Taylor says the plan also supports a greater focus on student career services and job placement after graduation, as well as more fellowships and internships.
Whitworth also recently announced that donors have pledged $3 million to help fund a new endowed dean position to support strategic improvements in its School of Global Commerce and Management (SGCM). Robert Beatty, appointed SGCM dean in July 2010, will be the first in that Charles L. Boppell position. The endowment also is expected to enhance hands-on learning projects, faculty development, campus executive lecturers, and internships.
Whitworth plans to hire several professors in the next five years to support its goal of a lower student-teacher ratio. The university has a 19.5-to-1 ratio now, but its internal target is to get to 17.5-to-1. This is a higher standard than the statistic listed for the university by U.S. News and World Report's ranking of universities, Taylor says, because the magazine's numbers include all faculty with professor titles whether they are teaching students.
The planned infrastructure improvements follow a decade during which Whitworth invested $90 million in campus improvements.
For the first construction priority in the new plan, the university expects this summer to add nearly 14,000 square feet of floor space, including a basement, to the HUB's dining area on the east side of the building. The addition, expected to cost $6.5 million, is planned for completion by fall 2012 and will allow space for themed dining areas, such as one for Asian food. The basement will provide storage and access for the dining contractor, Sodexo Inc. The Spokane office of Integrus Architecture PS designed the addition. Whitworth expects the project to go to bid in July.
Whitworth also hopes to break ground by next summer on a 180-bed residence hall west of the existing East Hall, a dorm completed in 2009. The new dorm has a target opening date of fall 2013 and fits in with the strategic plan's goal that by 2021, Whitworth will have more than 70 percent of traditional undergraduate students living in campus residence halls, theme houses, or in housing arranged through Whitworth-led study-abroad centers. Higher residency rates contribute to better freshman-to-sophomore retention rates, the plan says.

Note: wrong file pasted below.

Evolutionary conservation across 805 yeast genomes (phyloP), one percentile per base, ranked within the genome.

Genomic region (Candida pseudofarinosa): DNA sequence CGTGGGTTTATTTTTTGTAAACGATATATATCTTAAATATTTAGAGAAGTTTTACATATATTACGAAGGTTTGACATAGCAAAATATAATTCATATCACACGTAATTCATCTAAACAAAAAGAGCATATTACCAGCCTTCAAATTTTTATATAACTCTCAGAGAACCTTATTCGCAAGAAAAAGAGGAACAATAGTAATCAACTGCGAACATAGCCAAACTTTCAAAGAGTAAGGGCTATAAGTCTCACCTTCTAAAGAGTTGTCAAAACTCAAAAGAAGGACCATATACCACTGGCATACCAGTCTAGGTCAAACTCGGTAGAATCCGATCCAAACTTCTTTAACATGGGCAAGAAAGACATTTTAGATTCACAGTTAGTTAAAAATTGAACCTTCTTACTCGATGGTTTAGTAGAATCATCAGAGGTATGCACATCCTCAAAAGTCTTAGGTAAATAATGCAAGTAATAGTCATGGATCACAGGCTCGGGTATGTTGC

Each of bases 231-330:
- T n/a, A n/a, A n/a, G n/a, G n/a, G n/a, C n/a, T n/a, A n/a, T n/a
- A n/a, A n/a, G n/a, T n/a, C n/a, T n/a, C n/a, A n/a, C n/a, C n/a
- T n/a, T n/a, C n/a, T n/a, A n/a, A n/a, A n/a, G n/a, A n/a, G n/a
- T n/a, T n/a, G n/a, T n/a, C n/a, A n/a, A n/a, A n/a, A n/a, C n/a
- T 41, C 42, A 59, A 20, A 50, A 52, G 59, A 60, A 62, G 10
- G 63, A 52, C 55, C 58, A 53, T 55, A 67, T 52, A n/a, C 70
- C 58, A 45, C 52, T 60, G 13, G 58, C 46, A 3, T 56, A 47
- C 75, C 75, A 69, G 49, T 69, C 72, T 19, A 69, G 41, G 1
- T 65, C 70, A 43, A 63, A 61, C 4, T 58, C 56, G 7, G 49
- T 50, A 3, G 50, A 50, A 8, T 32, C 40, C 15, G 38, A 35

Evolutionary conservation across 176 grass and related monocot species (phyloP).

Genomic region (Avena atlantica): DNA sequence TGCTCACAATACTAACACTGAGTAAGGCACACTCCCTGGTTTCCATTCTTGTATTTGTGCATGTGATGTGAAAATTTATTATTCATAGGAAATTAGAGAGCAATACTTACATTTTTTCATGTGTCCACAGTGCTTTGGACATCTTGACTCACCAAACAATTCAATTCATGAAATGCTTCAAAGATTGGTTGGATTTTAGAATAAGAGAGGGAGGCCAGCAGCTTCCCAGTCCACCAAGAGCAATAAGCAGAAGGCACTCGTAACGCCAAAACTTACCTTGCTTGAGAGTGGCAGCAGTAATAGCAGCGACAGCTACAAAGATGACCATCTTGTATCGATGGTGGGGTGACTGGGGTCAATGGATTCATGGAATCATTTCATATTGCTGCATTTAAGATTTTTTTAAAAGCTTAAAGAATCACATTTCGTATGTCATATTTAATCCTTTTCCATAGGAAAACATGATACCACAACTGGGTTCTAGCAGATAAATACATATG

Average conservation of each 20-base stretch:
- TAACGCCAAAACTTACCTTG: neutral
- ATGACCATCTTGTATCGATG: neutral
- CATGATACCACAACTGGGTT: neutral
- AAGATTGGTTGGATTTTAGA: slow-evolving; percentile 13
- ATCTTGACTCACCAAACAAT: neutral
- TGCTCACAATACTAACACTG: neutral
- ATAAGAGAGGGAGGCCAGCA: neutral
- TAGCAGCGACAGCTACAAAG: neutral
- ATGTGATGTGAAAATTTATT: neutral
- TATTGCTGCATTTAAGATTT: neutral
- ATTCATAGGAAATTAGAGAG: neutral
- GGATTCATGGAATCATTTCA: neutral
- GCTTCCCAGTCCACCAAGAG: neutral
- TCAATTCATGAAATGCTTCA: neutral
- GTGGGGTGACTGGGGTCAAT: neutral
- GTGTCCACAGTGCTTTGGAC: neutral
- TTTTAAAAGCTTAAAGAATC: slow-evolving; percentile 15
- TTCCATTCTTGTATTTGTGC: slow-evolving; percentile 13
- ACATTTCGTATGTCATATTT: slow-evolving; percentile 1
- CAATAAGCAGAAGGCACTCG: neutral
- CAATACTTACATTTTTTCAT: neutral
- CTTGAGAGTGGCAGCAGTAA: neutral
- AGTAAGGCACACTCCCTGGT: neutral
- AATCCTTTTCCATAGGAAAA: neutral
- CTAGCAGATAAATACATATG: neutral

Whitworth currently has 12 residence halls, although as part of plans for the new dorm, the university will demolish The Village, an aging cluster of three 20-student residence halls. Whitworth also owns or rents to students an additional 22 houses just off campus.
A third near-term construction project is a student intramural recreation center, for which the university doesn't yet have design details such as square footage, but the facility would provide space for basketball courts and workout options. Although this project has less of a specific timeline, Taylor says the university hopes to have the facility completed close to when the new dorm is completed.
These first three projects have an overall estimated price tag of roughly $25 million, Taylor says, and will be paid for with bonds and fundraising, although the university will start on the HUB expansion through self-financing and cash reserves that will be paid back after funds are received.
Additionally, by 2021, the university plans to complete or have started construction on three other projects: renovating the Johnston Science Center, adding space for theater and music programs, and constructing a new intercollegiate athletics center that provides a multipurpose facility.
The six planned construction projects are estimated to cost $95 million to $100 million in the next decade, Taylor says.
Whitworth leaders say the money to pay for the three longer-term projects will need to come from fundraising. The university's donors in the past decade contributed an average of $8.2 million per year to the university, and its endowment fund grew to $89 million as of December.
The strategic plan calls for expanding Whitworth's constituency base and culture of philanthropy, and Whitworth will seek to double its endowment to $180 million.
Whitworth is a private liberal arts university affiliated with the Presbyterian Church. Other improvements on its campus over the last five years have included the construction of three dormitories designed to accommodate an additional about 400 students.